Whitler, co-author with Jay Hodgkins of the book “Athlete Brands: How to Benefit from Your Name, Image & Likeness” from Darden Business Publishing, encourages student-athletes to focus on their athlete brands — the reputation they want to earn which then guides their actions. By aligning their actions with their desired athlete brand, Whitler believes athletes will be better equipped to make decisions set them up for success, whether that is a career in professional sports or not.
Baker believes the NCAA made a big mistake not supporting NIL initially, and again by not putting a framework in place to oversee it after the U.S. Supreme Court’s NCAA vs. Alston decision.
“There are no rules or consequences for doing bad things, which people do every day,” Baker said. “Now, we are in the process of trying to put some consumer protections in place for a system that has no accountability.”
Baker’s career has taken a winding path from politics and state government to CEO of Harvard Pilgrim Health Care for a decade to two terms in the governor’s office in Massachusetts, then to the NCAA. Each stop has offered monumental challenges, leaving Baker with indelible lessons.
Learn from failure: When Baker lost the Massachusetts governor’s election in 2010, a friend told him: “You spent too much time talking to your customers and not enough time talking to your prospects.”
It meant he spent too much time talking to his likely voters and not enough time with those who might vote for him. When he decided to run for governor again, he used a much different strategy, including spending significant time in places like Lawrence, Mass., that were very diverse and had no history of producing Republican votes. Baker ended up losing in Lawrence by only 50 votes, with the highest number of Republican votes ever. “The reason we won that campaign is that we did exactly the same as we did in 2010 in the places I was supposed to win, but I won just enough extra votes in the places we lost in 2014.”
He said if he hadn’t run in 2010 and learned from failure, he wouldn’t have won in 2014. “There’s tremendous value in learning from your failures.”
Listen: Baker said his parents taught him the lesson to listen first, then talk. “If you didn’t listen first, you would lose your turn to talk. My father’s favorite expression was, ‘Worry about your receiver, not your transmitter.’ You get so much smarter from sucking up everybody else’s knowledge.”
Leaders support the people around them: Baker said most professionals worry more about managing up, to impress their bosses, than about managing sideways and down. “If you put people in the right job and make sure they can succeed, they will run through a wall and be successful. Most [managers] succeed and fail based on the work of the people around them. That is very misunderstood. If you’re a manager, your job is to make sure everyone else can succeed.”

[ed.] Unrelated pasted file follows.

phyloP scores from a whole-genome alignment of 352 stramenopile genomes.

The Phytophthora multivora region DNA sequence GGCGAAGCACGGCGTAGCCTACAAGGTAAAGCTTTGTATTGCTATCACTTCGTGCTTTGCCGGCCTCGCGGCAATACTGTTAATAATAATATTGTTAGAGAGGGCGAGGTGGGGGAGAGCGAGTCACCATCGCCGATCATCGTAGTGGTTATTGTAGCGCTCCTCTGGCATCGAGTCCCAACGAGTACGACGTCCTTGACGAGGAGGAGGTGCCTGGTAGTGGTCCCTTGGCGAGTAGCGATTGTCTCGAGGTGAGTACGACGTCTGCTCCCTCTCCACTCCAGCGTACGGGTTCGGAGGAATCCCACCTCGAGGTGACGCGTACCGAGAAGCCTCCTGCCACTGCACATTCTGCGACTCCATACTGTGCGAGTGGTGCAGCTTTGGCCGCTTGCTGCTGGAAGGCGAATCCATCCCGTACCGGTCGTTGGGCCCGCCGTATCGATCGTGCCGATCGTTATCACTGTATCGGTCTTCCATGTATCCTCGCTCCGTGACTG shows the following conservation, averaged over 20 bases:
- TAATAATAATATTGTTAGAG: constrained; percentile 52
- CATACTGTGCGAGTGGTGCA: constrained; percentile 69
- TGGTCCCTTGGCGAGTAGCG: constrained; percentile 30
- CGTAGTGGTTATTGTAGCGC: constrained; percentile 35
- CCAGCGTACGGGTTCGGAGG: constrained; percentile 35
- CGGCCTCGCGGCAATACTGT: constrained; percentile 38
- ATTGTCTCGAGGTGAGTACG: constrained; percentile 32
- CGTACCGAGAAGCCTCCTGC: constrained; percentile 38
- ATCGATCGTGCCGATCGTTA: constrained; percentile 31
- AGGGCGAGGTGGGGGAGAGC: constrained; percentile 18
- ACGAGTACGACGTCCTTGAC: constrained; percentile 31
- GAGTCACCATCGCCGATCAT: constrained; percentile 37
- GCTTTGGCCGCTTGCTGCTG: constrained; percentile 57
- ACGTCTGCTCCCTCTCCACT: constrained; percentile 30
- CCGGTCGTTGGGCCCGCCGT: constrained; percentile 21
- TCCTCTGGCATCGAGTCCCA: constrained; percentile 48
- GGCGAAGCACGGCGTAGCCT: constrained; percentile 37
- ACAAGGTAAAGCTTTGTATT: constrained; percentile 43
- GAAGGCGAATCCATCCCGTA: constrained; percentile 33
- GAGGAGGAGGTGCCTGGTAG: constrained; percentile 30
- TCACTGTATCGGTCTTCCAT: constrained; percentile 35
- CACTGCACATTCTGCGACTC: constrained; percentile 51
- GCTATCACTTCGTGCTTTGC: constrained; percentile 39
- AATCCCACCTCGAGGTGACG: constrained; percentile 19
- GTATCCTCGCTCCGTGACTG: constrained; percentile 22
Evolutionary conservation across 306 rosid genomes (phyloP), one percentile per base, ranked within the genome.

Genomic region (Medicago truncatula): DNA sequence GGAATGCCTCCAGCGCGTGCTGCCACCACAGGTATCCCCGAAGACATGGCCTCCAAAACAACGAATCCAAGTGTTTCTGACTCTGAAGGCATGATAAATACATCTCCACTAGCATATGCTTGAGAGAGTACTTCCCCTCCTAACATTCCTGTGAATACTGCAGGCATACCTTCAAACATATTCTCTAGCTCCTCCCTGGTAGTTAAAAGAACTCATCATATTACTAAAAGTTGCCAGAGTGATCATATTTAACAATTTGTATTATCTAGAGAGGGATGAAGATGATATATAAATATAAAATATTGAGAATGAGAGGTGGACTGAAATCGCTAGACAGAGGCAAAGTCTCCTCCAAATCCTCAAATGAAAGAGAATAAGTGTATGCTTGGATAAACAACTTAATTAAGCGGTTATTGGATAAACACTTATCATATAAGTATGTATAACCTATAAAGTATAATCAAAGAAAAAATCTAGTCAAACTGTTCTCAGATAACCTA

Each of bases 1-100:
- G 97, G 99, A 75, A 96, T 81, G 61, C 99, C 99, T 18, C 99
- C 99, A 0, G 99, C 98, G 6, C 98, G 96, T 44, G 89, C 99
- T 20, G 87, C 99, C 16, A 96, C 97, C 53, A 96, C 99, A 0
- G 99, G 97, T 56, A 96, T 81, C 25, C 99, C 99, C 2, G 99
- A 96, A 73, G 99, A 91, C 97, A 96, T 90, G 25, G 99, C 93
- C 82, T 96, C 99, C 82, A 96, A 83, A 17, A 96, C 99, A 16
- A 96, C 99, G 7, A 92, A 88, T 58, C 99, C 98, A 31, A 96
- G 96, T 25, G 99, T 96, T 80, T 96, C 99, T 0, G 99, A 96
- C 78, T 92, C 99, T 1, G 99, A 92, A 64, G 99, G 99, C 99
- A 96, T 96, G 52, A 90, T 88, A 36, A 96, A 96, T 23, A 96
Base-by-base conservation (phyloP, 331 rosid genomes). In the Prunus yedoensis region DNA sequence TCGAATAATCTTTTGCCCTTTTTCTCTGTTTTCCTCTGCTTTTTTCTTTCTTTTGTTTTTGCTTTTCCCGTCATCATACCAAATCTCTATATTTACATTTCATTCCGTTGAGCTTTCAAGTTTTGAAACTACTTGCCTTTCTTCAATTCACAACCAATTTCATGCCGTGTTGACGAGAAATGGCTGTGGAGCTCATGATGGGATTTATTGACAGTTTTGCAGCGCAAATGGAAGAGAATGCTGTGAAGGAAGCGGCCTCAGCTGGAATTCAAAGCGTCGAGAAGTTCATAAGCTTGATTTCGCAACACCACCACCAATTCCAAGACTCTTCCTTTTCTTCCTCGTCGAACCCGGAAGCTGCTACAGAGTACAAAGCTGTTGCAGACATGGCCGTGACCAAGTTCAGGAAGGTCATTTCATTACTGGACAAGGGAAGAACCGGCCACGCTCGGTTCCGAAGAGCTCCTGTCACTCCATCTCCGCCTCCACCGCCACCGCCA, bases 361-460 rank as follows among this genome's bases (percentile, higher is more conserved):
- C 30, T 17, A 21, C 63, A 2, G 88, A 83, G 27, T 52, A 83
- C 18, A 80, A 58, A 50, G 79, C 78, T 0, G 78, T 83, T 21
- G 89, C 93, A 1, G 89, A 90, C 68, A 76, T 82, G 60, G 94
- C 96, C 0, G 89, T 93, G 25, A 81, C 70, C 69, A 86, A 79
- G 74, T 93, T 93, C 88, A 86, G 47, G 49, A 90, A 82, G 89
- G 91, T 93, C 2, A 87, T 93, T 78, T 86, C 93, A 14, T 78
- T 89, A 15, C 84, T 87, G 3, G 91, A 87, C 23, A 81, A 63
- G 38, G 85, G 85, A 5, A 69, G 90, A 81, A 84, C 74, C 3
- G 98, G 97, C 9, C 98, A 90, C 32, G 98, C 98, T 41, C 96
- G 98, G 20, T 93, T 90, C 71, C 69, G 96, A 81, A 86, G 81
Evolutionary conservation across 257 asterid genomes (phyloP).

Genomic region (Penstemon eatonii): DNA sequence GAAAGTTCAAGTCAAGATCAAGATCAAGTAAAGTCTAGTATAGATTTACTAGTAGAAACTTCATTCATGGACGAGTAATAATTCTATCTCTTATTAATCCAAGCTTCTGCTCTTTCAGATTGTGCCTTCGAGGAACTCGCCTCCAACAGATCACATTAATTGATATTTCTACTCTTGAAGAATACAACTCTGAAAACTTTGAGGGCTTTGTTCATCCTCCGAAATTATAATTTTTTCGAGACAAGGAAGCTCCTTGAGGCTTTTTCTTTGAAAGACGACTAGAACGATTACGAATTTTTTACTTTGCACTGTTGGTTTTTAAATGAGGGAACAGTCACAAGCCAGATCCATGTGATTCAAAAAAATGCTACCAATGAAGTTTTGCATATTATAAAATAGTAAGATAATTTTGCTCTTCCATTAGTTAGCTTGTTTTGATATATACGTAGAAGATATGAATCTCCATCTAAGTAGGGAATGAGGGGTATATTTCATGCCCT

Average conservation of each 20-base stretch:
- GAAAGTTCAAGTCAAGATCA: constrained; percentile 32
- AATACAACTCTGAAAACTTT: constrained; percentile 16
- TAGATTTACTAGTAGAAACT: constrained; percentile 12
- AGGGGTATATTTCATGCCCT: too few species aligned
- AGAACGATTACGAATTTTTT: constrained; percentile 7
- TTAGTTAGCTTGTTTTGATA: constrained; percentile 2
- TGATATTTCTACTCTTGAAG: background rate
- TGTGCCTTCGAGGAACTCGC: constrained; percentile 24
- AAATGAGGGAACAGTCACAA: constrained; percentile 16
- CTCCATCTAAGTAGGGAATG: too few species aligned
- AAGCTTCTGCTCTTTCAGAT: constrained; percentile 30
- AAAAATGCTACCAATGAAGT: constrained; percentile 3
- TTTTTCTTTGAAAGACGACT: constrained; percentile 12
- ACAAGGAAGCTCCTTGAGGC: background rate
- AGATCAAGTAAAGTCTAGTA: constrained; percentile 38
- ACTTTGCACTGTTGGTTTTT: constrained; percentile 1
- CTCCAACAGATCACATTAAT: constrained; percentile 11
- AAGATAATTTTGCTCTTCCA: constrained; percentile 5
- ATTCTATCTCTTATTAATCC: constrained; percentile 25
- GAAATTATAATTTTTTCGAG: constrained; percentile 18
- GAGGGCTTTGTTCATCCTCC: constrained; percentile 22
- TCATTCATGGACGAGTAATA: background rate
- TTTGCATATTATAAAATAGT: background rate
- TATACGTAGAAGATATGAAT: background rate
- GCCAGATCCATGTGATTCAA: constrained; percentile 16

Focus on your health and well-being: “When I was in my late 40s, I was trying to turn around a health plan that was on the verge of bankruptcy and I had three kids under 10. I was taking horrible care of myself,” said Baker, now 67. A doctor told him, “You’re over worked, over stressed and you’re not doing anything to take care of yourself. You have a daughter who’s not going to get married until your 60s. Do you want to be able to walk her down the aisle or not?” That led him to make many changes in his life, including going to the gym three times a week, which he said made a huge difference in his physical and mental health. He has also focused on eating better and getting more good nights of sleep.
Accept bad news with grace: Bad news is part of trying to do anything important, Baker said. It’s natural that there will be setbacks. Leaders must be able to hear about them calmly, acknowledge the problems and fix them. Leaders who react poorly to bad news will stop hearing what they need to hear from those around them.
“The lines anywhere aren’t straight,” Baker said. “But you’ll do way better if the people around you believe you’re on their side.”
The University of Virginia Darden School of Business prepares responsible global leaders through unparalleled transformational learning experiences. Darden’s graduate degree programs (MBA, MSBA and Ph.D.) and Executive Education & Lifelong Learning programs offered by the Darden School Foundation set the stage for a lifetime of career advancement and impact. Darden’s top-ranked faculty, renowned for teaching excellence, inspires and shapes modern business leadership worldwide through research, thought leadership and business publishing. Darden has Grounds in Charlottesville, Virginia, and the Washington, D.C., area and a global community that includes 18,000 alumni in 90 countries. Darden was established in 1955 at the University of Virginia, a top public university founded by Thomas Jefferson in 1819 in Charlottesville, Virginia.